The goal of this study is to investigate the influence of heat treatment on the microstructure and compressive properties of SLM Ti64 alloy. The study also aims at analyzing the deformed microstructure and surface after compression, which varies according to temperature to identify the high-temperature deformation/fracture mechanism of SLM Ti64 alloy.
2 Experimental Method
This study used Ti-6Al-4V (Ti64) manufactured by EOS. The specimen had BD, transverse direction (TD), and scanning direction (SD) sizes measuring 74.5, 12, and 7 mm, respectively. In addition, in the present study, a unidirectional scanning strategy was adopted. The chemical composition (wt pct) analysis of Ti64 alloy manufactured by SLM implemented using an X-ray fluorescence spectrometer (ZSX Primus II) confirmed Ti as well as 5.50Al, 3.87V, and 0.22Fe. Also, to identify the influence of stress-relieving heat treatment on the microstructure and mechanical property of the preceding materials, SLM Ti64 alloy was heat treated (stress relieving) in an Ar atmosphere at 650 °C for 3 hours and then cooled under furnace. The heating rate for the process was set at 10 °C/min.
To evaluate the room- and high-temperature compressive properties of SLM Ti64 alloy, a cylindrical compression sample in the BD direction was produced with a size of Φ 4-mm o.d. × 6-mm height. The compression tests were performed using MTS-810 equipment at room temperature, 500 °C, 700 °C, and 900 °C, and tests were conducted until total strain (εtot) = 0.6 with an initial strain rate 1 × 10−3/s. The compression tests were conducted 3 times for each datum point. Hardness measurement was conducted using a Vickers hardness tester (Mitutoyo HV-100) at constant load 2 Kgf and holding time 10 seconds. A total of 12 measurements were made, and the average was calculated.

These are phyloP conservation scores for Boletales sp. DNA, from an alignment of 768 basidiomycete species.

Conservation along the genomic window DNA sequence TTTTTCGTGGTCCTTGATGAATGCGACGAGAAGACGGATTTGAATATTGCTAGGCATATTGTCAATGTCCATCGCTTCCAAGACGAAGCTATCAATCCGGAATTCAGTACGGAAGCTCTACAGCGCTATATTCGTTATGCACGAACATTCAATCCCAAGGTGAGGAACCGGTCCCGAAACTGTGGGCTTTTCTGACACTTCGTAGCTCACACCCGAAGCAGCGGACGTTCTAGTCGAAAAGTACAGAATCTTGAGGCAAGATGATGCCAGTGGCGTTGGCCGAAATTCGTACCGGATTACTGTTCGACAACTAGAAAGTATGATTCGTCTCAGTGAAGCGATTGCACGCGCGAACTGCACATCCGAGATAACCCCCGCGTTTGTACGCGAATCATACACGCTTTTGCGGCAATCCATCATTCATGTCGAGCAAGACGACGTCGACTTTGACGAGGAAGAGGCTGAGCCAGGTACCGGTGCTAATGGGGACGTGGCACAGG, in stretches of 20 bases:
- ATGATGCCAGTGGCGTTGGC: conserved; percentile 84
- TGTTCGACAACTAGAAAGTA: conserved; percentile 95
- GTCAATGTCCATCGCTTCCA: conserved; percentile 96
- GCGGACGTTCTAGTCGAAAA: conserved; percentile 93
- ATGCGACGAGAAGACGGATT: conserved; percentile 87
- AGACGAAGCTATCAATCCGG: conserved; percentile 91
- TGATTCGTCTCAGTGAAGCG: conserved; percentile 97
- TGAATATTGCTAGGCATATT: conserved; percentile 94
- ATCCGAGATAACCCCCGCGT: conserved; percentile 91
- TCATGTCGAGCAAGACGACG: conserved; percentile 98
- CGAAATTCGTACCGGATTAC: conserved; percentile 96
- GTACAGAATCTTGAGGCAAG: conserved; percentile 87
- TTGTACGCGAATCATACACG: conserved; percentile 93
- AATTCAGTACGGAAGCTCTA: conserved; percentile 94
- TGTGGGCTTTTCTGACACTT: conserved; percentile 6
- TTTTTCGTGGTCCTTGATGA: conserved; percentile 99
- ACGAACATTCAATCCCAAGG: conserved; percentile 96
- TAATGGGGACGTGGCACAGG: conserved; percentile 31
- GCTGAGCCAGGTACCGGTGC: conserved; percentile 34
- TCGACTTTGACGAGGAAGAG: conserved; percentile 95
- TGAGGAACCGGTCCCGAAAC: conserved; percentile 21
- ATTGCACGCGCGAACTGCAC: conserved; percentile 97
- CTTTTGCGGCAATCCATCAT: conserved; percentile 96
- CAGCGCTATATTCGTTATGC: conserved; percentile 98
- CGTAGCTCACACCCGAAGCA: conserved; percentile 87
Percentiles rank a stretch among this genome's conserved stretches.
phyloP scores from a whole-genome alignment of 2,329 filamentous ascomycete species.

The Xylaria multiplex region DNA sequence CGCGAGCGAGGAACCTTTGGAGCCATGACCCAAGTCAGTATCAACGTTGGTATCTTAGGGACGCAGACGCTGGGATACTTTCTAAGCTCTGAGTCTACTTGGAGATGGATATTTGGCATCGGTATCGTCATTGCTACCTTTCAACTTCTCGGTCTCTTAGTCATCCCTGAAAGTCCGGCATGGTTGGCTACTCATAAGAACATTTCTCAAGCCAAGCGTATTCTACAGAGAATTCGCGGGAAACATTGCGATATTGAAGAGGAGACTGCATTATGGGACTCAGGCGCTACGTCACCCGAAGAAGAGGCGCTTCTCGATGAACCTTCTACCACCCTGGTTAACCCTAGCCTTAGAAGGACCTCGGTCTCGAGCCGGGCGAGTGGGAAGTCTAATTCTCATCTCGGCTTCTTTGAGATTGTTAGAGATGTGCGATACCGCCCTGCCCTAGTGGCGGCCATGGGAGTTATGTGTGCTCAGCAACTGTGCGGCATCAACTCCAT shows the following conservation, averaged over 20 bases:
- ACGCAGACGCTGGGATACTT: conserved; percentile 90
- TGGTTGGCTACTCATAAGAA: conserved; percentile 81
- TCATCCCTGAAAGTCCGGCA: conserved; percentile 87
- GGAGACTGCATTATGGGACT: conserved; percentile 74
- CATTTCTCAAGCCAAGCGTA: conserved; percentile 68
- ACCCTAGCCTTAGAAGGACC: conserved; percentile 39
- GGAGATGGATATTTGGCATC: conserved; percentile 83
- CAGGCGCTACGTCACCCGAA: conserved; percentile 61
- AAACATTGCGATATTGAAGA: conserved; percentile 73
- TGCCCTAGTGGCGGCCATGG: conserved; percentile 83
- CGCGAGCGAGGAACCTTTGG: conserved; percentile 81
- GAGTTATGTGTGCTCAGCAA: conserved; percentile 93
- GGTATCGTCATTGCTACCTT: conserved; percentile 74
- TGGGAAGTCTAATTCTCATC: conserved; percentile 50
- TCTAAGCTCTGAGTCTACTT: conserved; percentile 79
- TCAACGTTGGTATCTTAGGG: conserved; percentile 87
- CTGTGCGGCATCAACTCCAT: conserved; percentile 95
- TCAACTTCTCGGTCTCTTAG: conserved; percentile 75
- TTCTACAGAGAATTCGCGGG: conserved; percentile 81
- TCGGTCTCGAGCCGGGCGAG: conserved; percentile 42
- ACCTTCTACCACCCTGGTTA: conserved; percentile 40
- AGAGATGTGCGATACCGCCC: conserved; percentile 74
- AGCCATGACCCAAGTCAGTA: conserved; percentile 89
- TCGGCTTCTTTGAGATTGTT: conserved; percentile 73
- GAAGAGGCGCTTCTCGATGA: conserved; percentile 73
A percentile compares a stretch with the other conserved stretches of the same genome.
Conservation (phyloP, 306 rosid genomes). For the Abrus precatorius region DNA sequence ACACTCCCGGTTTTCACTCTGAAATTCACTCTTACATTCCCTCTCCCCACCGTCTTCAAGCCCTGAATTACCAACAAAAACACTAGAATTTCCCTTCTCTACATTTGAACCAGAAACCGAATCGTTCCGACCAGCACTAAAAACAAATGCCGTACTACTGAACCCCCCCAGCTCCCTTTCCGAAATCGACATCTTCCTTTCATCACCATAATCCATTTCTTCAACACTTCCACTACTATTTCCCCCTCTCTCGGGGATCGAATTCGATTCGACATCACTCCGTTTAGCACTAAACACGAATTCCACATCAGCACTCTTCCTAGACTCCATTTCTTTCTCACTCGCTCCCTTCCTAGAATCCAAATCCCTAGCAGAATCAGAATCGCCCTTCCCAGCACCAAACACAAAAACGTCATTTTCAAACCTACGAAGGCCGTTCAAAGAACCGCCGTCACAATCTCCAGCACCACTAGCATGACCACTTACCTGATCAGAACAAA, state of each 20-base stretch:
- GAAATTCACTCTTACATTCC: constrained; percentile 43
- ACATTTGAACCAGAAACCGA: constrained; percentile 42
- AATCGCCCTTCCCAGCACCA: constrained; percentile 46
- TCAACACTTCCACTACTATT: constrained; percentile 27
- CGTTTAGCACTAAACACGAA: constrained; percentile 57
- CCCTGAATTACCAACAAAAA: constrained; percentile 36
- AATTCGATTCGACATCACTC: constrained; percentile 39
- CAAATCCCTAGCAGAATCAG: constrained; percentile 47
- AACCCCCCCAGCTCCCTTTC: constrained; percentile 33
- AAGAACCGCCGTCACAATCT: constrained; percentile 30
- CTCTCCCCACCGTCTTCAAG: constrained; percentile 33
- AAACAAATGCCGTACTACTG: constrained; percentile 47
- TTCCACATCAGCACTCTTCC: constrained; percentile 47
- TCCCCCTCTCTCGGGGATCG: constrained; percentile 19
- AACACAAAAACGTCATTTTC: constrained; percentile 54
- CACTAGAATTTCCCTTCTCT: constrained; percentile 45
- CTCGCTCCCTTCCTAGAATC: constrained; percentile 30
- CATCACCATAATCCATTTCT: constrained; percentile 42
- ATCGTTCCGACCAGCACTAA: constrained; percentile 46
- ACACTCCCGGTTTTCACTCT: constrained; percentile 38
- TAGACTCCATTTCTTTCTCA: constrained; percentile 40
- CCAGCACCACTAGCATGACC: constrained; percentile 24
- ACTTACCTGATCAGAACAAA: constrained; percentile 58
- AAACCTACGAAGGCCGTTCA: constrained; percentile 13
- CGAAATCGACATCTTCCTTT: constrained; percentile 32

To analyze the phase transformations of SLM Ti64 alloy, an X-ray diffractometer (XRD, Ultima IV) was used. Further, to observe the microstructure before and after heat treatment, the specimens were cut at a vertical angle in the TD and then mechanically polished using silicon carbide papers (#100 to #2000) and diamond suspension of 1 μm. The specimen was then etched in 50 mL H2O + 25 mL HNO3 + 5 mL HF solution before being observed using an optical microscope (OLYMPUS BX53M) and scanning electron microscopy (SEM, Tescan VEGA II LMU). Internal grain orientation and disorientation angle distribution were analyzed using electron backscatter diffraction (EBSD, Nordlys nano detector, binning: 4 × 4) analysis. The specimen was polished using silicon carbide paper and diamond suspension and was polished further with 0.01-μm colloidal silica before observation. EBSD observation was made at a step size of 100 nm and 15 kV, and the data obtained were analyzed using an imaging microscopy software (AZTecHKL) program. SEM and field-emission–SEM (Tescan MYRA 3 XMH) equipment were used to observe the compression specimen surface and microstructure after deformation, to identify deformation and fracture mechanisms according to temperature, after high-temperature compression.
3 Results and Discussion
3.1 Microstructures of SLM Ti-6Al-4V Alloys
Meanwhile, when the focus was shifted to the interior microstructure of columnar grains, fine acicular type structures were observed. These structures are suspected to be α′-martensite, and in general, Ti64 alloy, which has a low β-stabilizing element concentration, is known to form α′-martensite with a distorted hexagonal crystal lattice during rapid solidification. In other words, it is suspected to be the result of the insufficient time for β phase into the stable α + β phase. Becker et al. reported that the SLM process has a narrow layer thickness, which causes fast cooling rates, and this, in turn, results in the formation of fully martensite structures.
3.2 Room-Temperature Hardness Properties
3.3 Room and High-Temperature Compressive Properties